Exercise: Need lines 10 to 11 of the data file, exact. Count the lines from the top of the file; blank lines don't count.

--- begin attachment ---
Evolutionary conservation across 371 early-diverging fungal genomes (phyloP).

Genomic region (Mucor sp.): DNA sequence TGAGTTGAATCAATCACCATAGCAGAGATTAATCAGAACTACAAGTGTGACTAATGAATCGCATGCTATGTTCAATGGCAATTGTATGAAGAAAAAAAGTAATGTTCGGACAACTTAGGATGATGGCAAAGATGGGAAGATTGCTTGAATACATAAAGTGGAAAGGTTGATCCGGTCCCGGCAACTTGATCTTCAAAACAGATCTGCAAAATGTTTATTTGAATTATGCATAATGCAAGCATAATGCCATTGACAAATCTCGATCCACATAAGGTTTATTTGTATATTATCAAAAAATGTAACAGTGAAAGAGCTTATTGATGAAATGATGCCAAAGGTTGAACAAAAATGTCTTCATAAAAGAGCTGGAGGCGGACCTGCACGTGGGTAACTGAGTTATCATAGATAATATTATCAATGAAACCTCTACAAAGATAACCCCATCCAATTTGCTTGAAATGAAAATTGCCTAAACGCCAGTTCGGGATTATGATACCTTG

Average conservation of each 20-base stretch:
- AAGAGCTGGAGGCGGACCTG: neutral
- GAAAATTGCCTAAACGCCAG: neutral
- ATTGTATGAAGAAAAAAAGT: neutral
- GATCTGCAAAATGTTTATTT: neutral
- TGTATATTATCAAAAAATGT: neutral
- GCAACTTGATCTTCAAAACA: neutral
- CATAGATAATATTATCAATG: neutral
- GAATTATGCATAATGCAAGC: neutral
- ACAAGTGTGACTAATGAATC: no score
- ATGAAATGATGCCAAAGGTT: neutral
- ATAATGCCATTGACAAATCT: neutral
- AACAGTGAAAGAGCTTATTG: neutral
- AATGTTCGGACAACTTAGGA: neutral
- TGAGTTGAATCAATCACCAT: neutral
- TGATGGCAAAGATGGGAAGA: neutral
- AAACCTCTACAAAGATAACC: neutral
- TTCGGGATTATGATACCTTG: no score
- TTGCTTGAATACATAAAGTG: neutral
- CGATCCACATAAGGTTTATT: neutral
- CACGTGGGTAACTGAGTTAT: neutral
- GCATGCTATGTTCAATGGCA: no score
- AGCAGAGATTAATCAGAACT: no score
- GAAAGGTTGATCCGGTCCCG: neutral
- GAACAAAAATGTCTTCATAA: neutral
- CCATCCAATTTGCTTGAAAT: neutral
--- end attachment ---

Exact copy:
- CATAGATAATATTATCAATG: neutral
- GAATTATGCATAATGCAAGC: neutral